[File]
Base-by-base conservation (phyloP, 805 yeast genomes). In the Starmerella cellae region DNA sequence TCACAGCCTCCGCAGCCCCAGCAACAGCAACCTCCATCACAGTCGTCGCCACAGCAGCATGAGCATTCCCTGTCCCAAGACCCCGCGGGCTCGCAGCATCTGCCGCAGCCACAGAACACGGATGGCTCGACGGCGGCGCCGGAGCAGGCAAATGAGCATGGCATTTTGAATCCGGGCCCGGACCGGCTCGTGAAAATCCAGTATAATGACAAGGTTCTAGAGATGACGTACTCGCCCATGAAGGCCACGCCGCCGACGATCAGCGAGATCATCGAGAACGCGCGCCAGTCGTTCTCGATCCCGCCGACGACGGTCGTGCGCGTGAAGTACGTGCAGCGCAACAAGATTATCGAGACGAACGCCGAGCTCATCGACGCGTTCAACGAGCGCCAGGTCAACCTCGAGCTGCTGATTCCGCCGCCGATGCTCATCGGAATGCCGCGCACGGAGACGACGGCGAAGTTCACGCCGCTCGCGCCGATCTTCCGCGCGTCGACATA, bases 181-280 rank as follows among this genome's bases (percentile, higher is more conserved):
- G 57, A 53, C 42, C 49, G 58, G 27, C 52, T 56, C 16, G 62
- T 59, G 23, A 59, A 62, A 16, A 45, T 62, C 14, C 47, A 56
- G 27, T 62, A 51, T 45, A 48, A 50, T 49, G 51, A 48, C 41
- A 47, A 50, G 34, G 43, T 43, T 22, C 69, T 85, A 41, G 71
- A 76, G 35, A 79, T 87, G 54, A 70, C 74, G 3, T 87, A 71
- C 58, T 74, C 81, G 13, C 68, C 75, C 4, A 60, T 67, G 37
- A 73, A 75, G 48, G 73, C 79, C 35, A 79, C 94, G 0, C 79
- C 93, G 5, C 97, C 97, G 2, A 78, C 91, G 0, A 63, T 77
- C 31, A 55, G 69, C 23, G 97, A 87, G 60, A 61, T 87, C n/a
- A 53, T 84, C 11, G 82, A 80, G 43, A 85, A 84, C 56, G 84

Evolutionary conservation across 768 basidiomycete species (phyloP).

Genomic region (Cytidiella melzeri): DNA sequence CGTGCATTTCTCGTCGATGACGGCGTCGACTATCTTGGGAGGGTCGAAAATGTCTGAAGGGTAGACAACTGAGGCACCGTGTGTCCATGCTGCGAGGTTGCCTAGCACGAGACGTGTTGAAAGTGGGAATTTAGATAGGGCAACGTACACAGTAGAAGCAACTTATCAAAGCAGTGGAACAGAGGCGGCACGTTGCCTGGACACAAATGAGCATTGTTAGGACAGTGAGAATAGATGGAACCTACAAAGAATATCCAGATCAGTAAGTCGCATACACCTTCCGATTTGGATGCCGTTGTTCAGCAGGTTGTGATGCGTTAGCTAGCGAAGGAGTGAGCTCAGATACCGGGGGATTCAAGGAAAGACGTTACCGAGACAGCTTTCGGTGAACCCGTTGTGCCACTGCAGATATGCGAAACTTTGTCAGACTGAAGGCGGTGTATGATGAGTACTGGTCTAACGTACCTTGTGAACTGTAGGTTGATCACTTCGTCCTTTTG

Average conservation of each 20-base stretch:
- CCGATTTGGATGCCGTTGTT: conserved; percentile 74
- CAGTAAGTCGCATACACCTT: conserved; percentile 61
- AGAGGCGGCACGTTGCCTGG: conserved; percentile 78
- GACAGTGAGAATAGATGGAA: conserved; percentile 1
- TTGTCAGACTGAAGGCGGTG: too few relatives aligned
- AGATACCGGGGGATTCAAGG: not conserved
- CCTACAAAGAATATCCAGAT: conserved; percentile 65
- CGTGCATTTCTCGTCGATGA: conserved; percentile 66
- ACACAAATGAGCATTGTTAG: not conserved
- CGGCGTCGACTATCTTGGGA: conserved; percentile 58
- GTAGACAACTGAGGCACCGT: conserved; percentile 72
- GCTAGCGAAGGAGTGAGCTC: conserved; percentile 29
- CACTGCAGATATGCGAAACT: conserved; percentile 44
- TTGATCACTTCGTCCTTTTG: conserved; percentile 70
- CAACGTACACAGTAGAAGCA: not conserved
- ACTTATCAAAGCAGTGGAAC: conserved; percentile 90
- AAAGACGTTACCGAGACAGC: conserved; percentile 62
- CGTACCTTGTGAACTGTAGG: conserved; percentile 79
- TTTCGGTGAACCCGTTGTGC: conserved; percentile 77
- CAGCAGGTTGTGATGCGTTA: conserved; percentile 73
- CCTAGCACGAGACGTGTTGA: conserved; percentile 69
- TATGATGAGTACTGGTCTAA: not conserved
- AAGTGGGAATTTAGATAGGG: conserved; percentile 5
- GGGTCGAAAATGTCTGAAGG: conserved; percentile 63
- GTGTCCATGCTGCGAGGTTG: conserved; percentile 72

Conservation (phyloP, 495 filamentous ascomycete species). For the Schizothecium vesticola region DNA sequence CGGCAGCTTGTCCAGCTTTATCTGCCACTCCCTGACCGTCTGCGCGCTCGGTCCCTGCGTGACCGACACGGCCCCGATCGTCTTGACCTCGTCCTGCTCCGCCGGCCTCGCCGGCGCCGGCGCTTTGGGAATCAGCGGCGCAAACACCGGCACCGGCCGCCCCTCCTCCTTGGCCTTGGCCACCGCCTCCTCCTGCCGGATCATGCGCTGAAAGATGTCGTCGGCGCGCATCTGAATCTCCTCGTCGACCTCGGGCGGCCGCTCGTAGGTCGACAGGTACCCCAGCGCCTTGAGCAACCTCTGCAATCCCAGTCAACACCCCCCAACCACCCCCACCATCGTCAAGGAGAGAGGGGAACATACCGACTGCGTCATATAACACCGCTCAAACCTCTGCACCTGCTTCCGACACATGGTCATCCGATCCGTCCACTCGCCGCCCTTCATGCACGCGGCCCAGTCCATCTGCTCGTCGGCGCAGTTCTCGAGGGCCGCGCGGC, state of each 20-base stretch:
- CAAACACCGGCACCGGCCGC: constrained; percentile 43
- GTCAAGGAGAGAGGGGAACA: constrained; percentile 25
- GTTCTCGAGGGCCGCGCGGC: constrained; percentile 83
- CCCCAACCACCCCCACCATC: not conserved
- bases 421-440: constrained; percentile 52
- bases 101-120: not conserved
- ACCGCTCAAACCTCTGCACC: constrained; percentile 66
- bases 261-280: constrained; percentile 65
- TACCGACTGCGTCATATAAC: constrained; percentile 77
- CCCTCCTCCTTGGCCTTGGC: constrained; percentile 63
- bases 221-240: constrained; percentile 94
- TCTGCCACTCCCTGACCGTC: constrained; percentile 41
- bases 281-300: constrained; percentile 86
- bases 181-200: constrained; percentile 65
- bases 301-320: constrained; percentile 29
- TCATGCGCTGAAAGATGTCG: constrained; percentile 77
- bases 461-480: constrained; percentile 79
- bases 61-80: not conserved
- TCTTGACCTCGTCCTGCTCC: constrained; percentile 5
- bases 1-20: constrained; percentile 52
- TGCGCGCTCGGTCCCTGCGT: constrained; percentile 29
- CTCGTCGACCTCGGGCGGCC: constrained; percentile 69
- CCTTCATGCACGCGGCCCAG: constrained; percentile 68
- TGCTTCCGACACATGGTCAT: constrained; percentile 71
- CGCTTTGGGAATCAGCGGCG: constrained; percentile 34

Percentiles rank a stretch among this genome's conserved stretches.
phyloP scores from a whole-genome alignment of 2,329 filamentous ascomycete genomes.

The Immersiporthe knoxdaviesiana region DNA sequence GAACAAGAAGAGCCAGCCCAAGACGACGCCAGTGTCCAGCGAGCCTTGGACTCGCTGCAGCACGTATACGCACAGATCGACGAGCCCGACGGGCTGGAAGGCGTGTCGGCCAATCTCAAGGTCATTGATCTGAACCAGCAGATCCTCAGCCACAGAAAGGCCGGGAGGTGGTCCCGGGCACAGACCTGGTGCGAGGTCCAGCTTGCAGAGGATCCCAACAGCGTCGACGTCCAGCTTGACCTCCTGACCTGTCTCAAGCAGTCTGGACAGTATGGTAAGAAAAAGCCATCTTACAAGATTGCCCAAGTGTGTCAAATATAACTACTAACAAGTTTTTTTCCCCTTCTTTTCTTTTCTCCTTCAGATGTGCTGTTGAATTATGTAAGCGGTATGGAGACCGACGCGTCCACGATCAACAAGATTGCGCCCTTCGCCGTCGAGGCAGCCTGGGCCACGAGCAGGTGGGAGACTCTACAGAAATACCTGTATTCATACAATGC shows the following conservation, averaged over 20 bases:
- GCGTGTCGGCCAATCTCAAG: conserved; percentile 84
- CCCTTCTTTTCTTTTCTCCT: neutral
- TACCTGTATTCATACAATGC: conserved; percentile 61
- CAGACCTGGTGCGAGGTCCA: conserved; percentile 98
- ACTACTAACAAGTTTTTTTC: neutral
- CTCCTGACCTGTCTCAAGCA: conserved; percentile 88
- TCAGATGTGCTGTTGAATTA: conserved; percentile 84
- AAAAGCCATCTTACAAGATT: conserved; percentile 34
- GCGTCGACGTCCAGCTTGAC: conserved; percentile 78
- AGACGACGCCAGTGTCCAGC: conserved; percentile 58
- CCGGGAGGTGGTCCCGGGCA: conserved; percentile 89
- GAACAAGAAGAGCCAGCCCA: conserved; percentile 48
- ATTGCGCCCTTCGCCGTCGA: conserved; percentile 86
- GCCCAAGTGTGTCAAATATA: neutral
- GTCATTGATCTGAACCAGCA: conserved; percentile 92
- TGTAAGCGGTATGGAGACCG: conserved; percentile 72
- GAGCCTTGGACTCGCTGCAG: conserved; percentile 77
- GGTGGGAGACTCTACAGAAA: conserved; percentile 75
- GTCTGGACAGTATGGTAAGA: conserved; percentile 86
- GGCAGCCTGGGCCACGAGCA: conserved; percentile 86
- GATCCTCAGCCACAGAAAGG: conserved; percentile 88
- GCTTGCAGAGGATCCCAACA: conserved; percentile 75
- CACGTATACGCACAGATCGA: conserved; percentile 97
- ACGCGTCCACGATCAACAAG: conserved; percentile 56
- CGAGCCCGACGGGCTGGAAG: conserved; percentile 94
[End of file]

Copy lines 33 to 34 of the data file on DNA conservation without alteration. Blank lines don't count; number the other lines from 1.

- TTTCGGTGAACCCGTTGTGC: conserved; percentile 77
- CAGCAGGTTGTGATGCGTTA: conserved; percentile 73